During yesterday's visit to the Natural History Museum with a group of schoolchildren, Kate Middleton, The Duchess of Cambridge, brought a rather special homemade gift along with her - and it's clear the students were enthralled. The visit was spent largely in the grounds of the museum and was a chance for The Duchess to learn more about how various communities will benefit from the Museum’s Urban Nature Project, set to launch later this year.
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While carrying out her public duties, Kate sat with a group of children who'd been on a 'spider hunt' in the gardens and then attempted to craft some creepy-crawlies themselves. She then later, according to tweets from royal correspondent Rebecca English, revealed that she keeps bees at Anmer Hall, the Norfolk home that she and Prince William spent lockdown in, along with their three children, George, Charlotte and Louis.
The special homemade gift in question? The Duchess even packed a jar of homemade honey that her bees had recently produced, asking the youngsters if they'd like to try some. English reports that Kate said, "Would you like to try some? This came specially from my beehive. Does it taste like honey from the shops? Does it taste like flowers?"
And as you can see here, it looks as though it went down a storm:
And again... How cute!
Alongside harvesting honey, Kate has also been busy recently launching her own centre, The Royal Foundation Centre for Early Childhood, a pocket within the Duke and Duchess of Cambridge’s charitable vehicle, to help promote increased awareness of - and new research into - how the early years of a child's life can have a lifelong impact.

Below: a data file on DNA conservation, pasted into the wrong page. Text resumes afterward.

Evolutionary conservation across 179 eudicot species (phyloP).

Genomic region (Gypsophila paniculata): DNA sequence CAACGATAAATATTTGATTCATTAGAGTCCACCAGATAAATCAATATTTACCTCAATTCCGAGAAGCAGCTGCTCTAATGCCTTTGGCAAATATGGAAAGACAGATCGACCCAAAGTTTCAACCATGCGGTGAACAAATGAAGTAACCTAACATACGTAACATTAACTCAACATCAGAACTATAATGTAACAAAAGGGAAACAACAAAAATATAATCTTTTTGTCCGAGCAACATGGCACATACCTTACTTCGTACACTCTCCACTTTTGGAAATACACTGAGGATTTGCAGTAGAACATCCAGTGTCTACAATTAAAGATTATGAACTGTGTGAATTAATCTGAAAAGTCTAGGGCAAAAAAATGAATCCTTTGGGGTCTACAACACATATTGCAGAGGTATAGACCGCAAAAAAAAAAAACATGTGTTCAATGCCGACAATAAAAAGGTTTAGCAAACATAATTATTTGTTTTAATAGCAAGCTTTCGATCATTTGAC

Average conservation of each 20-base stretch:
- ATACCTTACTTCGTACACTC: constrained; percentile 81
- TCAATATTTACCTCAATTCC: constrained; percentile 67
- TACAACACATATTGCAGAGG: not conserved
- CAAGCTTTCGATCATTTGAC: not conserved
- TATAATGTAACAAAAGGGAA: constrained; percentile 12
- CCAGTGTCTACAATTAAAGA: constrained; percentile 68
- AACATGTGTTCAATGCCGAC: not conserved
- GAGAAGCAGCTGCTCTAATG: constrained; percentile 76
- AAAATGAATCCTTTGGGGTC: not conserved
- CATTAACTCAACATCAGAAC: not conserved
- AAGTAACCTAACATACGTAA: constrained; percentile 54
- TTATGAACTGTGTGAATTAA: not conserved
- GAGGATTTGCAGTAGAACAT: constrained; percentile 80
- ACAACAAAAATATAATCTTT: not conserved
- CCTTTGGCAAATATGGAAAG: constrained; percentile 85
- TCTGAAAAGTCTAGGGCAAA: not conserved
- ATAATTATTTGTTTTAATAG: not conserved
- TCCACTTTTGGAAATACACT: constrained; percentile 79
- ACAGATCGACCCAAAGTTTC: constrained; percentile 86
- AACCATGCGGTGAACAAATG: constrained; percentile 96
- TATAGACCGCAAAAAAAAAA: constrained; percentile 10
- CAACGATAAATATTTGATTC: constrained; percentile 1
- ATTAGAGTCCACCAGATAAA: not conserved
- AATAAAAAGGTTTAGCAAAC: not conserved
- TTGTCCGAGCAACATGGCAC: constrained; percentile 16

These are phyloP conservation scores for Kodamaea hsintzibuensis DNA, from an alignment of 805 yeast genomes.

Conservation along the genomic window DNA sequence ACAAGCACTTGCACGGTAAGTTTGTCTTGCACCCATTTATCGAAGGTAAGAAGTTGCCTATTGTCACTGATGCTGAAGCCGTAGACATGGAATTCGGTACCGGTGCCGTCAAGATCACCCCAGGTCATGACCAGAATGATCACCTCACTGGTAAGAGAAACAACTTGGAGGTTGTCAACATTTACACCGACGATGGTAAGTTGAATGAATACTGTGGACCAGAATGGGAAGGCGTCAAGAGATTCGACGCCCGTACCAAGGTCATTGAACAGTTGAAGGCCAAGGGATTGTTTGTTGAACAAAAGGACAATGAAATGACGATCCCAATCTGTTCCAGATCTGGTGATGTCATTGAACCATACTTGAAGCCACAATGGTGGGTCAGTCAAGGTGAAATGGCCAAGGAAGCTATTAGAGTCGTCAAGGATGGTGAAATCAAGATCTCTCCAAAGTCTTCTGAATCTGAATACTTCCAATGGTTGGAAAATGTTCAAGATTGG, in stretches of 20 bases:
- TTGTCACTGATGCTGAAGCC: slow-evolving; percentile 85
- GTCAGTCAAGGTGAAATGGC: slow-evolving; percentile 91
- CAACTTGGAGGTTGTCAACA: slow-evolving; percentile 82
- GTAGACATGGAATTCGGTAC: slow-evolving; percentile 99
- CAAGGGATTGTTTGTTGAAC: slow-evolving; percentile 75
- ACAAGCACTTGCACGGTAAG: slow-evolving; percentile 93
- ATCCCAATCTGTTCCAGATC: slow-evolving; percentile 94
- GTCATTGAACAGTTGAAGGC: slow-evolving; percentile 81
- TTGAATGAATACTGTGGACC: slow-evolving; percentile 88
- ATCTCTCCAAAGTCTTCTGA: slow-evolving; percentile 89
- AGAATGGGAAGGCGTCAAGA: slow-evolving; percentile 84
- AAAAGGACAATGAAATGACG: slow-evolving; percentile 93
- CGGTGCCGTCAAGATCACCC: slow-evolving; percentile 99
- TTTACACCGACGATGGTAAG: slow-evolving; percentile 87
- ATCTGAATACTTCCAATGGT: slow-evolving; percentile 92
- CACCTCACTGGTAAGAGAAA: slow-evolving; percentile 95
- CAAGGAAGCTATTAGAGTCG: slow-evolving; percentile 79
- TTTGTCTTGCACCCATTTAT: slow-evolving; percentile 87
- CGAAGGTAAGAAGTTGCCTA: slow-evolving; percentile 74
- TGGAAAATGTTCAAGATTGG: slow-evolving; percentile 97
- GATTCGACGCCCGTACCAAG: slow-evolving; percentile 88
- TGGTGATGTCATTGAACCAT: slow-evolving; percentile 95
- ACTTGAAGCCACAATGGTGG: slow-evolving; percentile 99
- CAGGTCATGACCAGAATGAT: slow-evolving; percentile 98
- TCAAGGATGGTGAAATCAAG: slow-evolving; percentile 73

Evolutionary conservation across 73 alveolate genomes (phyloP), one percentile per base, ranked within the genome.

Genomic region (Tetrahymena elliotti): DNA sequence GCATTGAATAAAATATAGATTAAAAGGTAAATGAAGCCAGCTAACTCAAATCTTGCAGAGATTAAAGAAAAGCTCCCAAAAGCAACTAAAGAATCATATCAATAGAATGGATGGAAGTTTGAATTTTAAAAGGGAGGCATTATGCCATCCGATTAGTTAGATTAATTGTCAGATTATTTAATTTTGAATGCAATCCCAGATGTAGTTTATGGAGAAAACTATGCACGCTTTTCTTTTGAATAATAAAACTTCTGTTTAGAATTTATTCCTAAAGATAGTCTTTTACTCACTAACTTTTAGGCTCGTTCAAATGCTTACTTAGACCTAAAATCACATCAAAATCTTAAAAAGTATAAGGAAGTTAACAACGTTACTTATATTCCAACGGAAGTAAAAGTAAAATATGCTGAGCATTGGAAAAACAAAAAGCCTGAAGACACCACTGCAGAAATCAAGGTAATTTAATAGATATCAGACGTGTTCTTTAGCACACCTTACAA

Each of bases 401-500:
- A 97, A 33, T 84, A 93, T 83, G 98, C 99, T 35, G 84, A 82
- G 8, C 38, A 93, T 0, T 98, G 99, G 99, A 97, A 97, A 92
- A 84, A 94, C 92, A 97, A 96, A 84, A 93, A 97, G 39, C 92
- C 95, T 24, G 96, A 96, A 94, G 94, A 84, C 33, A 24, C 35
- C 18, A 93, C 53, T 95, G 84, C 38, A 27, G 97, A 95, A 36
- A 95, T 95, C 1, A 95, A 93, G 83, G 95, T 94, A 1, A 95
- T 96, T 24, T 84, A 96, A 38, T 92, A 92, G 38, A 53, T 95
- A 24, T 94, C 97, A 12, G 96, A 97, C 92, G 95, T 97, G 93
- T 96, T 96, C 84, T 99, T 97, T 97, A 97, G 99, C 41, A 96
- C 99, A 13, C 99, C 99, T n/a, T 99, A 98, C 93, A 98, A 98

The centre fits in perfectly with all the work Kate has been doing over the past few years, including her nationwide survey on mental health and early years, and which even saw her give a rare interview to Giovanna Fletcher on her podcast, Happy Mum, Happy Baby.
During their chat, The Duchess spoke at length about the importance of young children spending time outdoors and said that it's an important bonding activity for her own family. She also said it's the smaller moments that can often count the most, citing a photograph of Princess Charlotte stopping to smell a bluebell.
"One [lesson I've learnt] is quality of relationships. So those moments you spend with people that are around you," Kate explained. "I remember that from my own childhood. I had an amazing Granny who devoted a lot of time to us. Playing with us, doing arts and crafts, going into her greenhouse doing gardening stuff and cooking with us.
She added, "I try to incorporate a lot of the experiences she gave us as at the time into the experiences that I give my children now."
So perhaps the Cambridge children also partake in a spot of bee-keeping? Maybe?
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